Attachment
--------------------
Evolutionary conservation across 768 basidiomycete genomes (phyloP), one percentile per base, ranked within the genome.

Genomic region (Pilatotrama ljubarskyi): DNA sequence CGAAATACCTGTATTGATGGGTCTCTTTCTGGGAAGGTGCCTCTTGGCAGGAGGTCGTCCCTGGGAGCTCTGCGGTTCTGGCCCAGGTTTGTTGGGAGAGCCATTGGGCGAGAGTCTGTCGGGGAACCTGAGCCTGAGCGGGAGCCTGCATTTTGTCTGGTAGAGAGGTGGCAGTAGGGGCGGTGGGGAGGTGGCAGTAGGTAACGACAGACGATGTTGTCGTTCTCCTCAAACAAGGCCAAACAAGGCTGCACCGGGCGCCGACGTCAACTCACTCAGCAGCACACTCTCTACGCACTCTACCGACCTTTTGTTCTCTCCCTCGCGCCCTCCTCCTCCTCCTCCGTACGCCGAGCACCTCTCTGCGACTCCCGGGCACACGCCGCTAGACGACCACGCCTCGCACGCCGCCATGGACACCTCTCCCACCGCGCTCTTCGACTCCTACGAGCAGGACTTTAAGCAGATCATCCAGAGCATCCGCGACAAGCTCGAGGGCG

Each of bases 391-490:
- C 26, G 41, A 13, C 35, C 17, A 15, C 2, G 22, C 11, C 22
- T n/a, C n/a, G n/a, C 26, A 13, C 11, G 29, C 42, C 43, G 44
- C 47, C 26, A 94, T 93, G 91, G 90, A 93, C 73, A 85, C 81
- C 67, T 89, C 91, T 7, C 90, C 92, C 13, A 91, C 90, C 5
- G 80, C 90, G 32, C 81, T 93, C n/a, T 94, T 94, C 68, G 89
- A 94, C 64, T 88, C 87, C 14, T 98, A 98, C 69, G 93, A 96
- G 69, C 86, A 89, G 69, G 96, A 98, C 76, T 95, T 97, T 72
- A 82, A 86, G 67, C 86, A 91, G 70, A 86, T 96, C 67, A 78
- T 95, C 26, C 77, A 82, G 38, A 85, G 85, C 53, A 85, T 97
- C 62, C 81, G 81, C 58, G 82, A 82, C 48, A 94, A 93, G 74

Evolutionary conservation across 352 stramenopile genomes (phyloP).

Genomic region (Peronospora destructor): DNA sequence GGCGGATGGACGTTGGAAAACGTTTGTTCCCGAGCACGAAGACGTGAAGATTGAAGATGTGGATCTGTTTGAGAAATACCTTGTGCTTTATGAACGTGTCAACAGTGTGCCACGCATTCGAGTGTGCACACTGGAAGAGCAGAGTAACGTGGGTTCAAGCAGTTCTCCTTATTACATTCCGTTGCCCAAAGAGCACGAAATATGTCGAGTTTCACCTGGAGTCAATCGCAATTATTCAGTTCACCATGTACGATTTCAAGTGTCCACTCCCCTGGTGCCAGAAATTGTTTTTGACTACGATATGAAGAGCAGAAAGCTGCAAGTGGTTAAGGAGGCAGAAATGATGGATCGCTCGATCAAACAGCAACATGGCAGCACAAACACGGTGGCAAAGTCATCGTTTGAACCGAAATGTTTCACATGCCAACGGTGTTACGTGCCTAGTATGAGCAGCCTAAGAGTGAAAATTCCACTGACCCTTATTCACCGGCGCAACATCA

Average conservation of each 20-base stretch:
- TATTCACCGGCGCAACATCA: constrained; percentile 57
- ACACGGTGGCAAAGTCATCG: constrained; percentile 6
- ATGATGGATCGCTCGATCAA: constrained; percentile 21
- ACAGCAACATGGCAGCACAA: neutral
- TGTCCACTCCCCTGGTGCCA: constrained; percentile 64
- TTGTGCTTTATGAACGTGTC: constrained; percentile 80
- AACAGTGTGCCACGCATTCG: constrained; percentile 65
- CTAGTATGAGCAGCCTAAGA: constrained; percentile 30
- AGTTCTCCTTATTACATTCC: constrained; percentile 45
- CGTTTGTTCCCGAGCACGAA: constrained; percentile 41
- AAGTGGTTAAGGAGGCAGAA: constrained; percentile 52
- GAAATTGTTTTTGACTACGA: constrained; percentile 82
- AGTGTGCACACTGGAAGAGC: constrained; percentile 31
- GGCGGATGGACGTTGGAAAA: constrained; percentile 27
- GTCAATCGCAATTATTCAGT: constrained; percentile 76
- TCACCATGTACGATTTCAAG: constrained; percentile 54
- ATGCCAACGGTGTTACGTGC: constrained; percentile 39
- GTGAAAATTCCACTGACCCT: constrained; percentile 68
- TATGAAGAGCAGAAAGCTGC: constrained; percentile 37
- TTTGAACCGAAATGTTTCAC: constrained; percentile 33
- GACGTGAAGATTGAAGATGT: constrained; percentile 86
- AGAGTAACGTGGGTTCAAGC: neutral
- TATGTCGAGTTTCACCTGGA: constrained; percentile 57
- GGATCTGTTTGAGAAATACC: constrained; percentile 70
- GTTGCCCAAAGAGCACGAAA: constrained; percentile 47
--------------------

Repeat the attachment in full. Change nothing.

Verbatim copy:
Evolutionary conservation across 768 basidiomycete genomes (phyloP), one percentile per base, ranked within the genome.

Genomic region (Pilatotrama ljubarskyi): DNA sequence CGAAATACCTGTATTGATGGGTCTCTTTCTGGGAAGGTGCCTCTTGGCAGGAGGTCGTCCCTGGGAGCTCTGCGGTTCTGGCCCAGGTTTGTTGGGAGAGCCATTGGGCGAGAGTCTGTCGGGGAACCTGAGCCTGAGCGGGAGCCTGCATTTTGTCTGGTAGAGAGGTGGCAGTAGGGGCGGTGGGGAGGTGGCAGTAGGTAACGACAGACGATGTTGTCGTTCTCCTCAAACAAGGCCAAACAAGGCTGCACCGGGCGCCGACGTCAACTCACTCAGCAGCACACTCTCTACGCACTCTACCGACCTTTTGTTCTCTCCCTCGCGCCCTCCTCCTCCTCCTCCGTACGCCGAGCACCTCTCTGCGACTCCCGGGCACACGCCGCTAGACGACCACGCCTCGCACGCCGCCATGGACACCTCTCCCACCGCGCTCTTCGACTCCTACGAGCAGGACTTTAAGCAGATCATCCAGAGCATCCGCGACAAGCTCGAGGGCG

Each of bases 391-490:
- C 26, G 41, A 13, C 35, C 17, A 15, C 2, G 22, C 11, C 22
- T n/a, C n/a, G n/a, C 26, A 13, C 11, G 29, C 42, C 43, G 44
- C 47, C 26, A 94, T 93, G 91, G 90, A 93, C 73, A 85, C 81
- C 67, T 89, C 91, T 7, C 90, C 92, C 13, A 91, C 90, C 5
- G 80, C 90, G 32, C 81, T 93, C n/a, T 94, T 94, C 68, G 89
- A 94, C 64, T 88, C 87, C 14, T 98, A 98, C 69, G 93, A 96
- G 69, C 86, A 89, G 69, G 96, A 98, C 76, T 95, T 97, T 72
- A 82, A 86, G 67, C 86, A 91, G 70, A 86, T 96, C 67, A 78
- T 95, C 26, C 77, A 82, G 38, A 85, G 85, C 53, A 85, T 97
- C 62, C 81, G 81, C 58, G 82, A 82, C 48, A 94, A 93, G 74

Evolutionary conservation across 352 stramenopile genomes (phyloP).

Genomic region (Peronospora destructor): DNA sequence GGCGGATGGACGTTGGAAAACGTTTGTTCCCGAGCACGAAGACGTGAAGATTGAAGATGTGGATCTGTTTGAGAAATACCTTGTGCTTTATGAACGTGTCAACAGTGTGCCACGCATTCGAGTGTGCACACTGGAAGAGCAGAGTAACGTGGGTTCAAGCAGTTCTCCTTATTACATTCCGTTGCCCAAAGAGCACGAAATATGTCGAGTTTCACCTGGAGTCAATCGCAATTATTCAGTTCACCATGTACGATTTCAAGTGTCCACTCCCCTGGTGCCAGAAATTGTTTTTGACTACGATATGAAGAGCAGAAAGCTGCAAGTGGTTAAGGAGGCAGAAATGATGGATCGCTCGATCAAACAGCAACATGGCAGCACAAACACGGTGGCAAAGTCATCGTTTGAACCGAAATGTTTCACATGCCAACGGTGTTACGTGCCTAGTATGAGCAGCCTAAGAGTGAAAATTCCACTGACCCTTATTCACCGGCGCAACATCA

Average conservation of each 20-base stretch:
- TATTCACCGGCGCAACATCA: constrained; percentile 57
- ACACGGTGGCAAAGTCATCG: constrained; percentile 6
- ATGATGGATCGCTCGATCAA: constrained; percentile 21
- ACAGCAACATGGCAGCACAA: neutral
- TGTCCACTCCCCTGGTGCCA: constrained; percentile 64
- TTGTGCTTTATGAACGTGTC: constrained; percentile 80
- AACAGTGTGCCACGCATTCG: constrained; percentile 65
- CTAGTATGAGCAGCCTAAGA: constrained; percentile 30
- AGTTCTCCTTATTACATTCC: constrained; percentile 45
- CGTTTGTTCCCGAGCACGAA: constrained; percentile 41
- AAGTGGTTAAGGAGGCAGAA: constrained; percentile 52
- GAAATTGTTTTTGACTACGA: constrained; percentile 82
- AGTGTGCACACTGGAAGAGC: constrained; percentile 31
- GGCGGATGGACGTTGGAAAA: constrained; percentile 27
- GTCAATCGCAATTATTCAGT: constrained; percentile 76
- TCACCATGTACGATTTCAAG: constrained; percentile 54
- ATGCCAACGGTGTTACGTGC: constrained; percentile 39
- GTGAAAATTCCACTGACCCT: constrained; percentile 68
- TATGAAGAGCAGAAAGCTGC: constrained; percentile 37
- TTTGAACCGAAATGTTTCAC: constrained; percentile 33
- GACGTGAAGATTGAAGATGT: constrained; percentile 86
- AGAGTAACGTGGGTTCAAGC: neutral
- TATGTCGAGTTTCACCTGGA: constrained; percentile 57
- GGATCTGTTTGAGAAATACC: constrained; percentile 70
- GTTGCCCAAAGAGCACGAAA: constrained; percentile 47